Getting angry is natural. When you’re married to someone, you often have plenty of shared things to get angry over. There are things like housekeeping –you both use the same space, so how can you view it so differently? Add in shared finances, time, loved ones, goals, and two entirely unique personalities and you’ll easily find conflicts arising.
That’s alright. Jesus was angry sometimes, and He never sinned. Verses like “be angry, and do not sin” convey that we are not wrong for having feelings, but we are responsible for handling our emotions in Godly ways (Ephesians 4:26). Arguments that reflect Christ’s character are healthy for relationships, including marriages. It is possible and righteous to argue with each other as a team that is unified in Christ instead of picking sides.
Build each other up
Generally, people get married because they love each other. Yet, in the course of an argument, couples often treat each other in truly unloving ways. Whether name-calling or accusing, when couples tear each other down, each spouse build themselves up in pride and foolishness rather than concerning themselves with the welfare of their spouse. Choosing to be constructive in conflict requires that we think about the good of our spouse before we say things out loud that can be damaging (Philippians 2:3).
A great way to be sure that your purpose in fighting isn’t destructive is to make sure that the reason you are drawing battle lines is not for your own sake. Seeking revenge, manipulation, control, or to compensate for insecurity are all examples of seeking to tear someone else down for your benefit.
Fight for a reason
Sometimes, couples fight about foolish things. Some arguments, however, are worthwhile and can help us to grow in our love for Christ and each other. For example, exhorting one another, speaking the truth to each other when deceit would be easier, or holding one another accountable can all factor into an argument and be highly valuable to God and to our marriages.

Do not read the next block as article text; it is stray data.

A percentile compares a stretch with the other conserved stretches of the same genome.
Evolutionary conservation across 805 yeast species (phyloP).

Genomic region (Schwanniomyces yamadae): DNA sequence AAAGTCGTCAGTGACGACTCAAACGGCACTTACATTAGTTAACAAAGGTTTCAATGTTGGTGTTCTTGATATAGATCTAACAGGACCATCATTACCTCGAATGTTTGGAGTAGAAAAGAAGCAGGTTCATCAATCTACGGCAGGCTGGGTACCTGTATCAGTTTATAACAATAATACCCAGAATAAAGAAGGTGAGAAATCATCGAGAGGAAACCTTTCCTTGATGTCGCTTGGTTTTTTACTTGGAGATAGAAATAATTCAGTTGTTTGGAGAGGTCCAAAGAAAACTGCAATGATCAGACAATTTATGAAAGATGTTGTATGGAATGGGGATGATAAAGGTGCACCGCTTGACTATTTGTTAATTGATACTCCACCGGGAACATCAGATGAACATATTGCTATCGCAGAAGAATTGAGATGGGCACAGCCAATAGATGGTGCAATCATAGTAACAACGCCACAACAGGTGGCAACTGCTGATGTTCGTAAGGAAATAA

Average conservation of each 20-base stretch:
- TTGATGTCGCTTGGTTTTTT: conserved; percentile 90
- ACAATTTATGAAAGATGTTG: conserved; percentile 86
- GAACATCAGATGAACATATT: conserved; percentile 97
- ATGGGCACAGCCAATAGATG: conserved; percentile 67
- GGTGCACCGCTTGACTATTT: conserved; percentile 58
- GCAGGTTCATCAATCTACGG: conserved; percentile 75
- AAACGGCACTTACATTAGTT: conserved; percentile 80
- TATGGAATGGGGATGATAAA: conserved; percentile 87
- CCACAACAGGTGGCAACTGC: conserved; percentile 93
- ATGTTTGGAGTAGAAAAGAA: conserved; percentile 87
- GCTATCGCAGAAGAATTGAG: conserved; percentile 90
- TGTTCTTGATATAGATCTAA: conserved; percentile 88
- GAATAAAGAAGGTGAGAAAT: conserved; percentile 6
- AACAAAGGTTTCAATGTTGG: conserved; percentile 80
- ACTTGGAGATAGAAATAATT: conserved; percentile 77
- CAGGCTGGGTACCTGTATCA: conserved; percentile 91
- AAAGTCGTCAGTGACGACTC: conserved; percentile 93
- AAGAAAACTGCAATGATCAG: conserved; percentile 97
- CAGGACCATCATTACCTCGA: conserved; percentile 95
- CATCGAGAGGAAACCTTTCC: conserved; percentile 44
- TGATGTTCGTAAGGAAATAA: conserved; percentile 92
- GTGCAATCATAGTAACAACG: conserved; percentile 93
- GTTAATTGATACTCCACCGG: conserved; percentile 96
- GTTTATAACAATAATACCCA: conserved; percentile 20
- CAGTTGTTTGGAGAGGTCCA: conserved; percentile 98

But there are also arguments, as well as fight tactics, full of folly. Debating over nuances or petty mistakes are examples of allowing emotion to senselessly master us and our relationships. The Lord provides a good reason to fight: for unity, for His glory, and in order to grow into the Lord (Ephesians 4). This is our common goal as Christ’s followers- we should work towards it even in conflict.
Respect the ground rules
We all have a personal history with anger. For some of us, leaving the room during an argument escalates anger unnecessarily. In other’s lives, taking a ten minute walk alone can truly bring clarity. Work out with your spouse ground rules for marital spats so that you can treat each other respectfully in conflict. There are some rules that are commonsense, like never hitting one another, and others that will be more tailored to your relationship and personal needs.
Putting another person first in this way is an active choice that God desires. It also helps us not to think too highly of ourselves as we find that it takes to effort to treat our loved ones respectfully. Further, respecting ground rules in fights will help to prevent certain damages and also remind you in the heat of the moment that you do love your spouse. You are on the same team. You are both on God’s team.
Remember that God is the authority
Anger, when it is not presented to the Lord openly, can easily escalate into actions blinded from the truth. When our emotions blind us, we lose sight of the One who watches and hears everything. Instead of recognizing that He is the authority over all, we act as if we have to make things happen and look out for ourselves. We begin to falsely regard even our loved ones as enemies when we take up this attitude.
When a fight is brewing, it is crucial that each spouse examine their own hearts. Questions like “is my anger righteous?” can make all the difference in how we approach those we love about our feelings. These questions must be asked before the coach, Christ. He will not lead us into temptation or sin, but will unite us as a team seeking Himself, even when the going gets tough (1 Corinthians 10:13).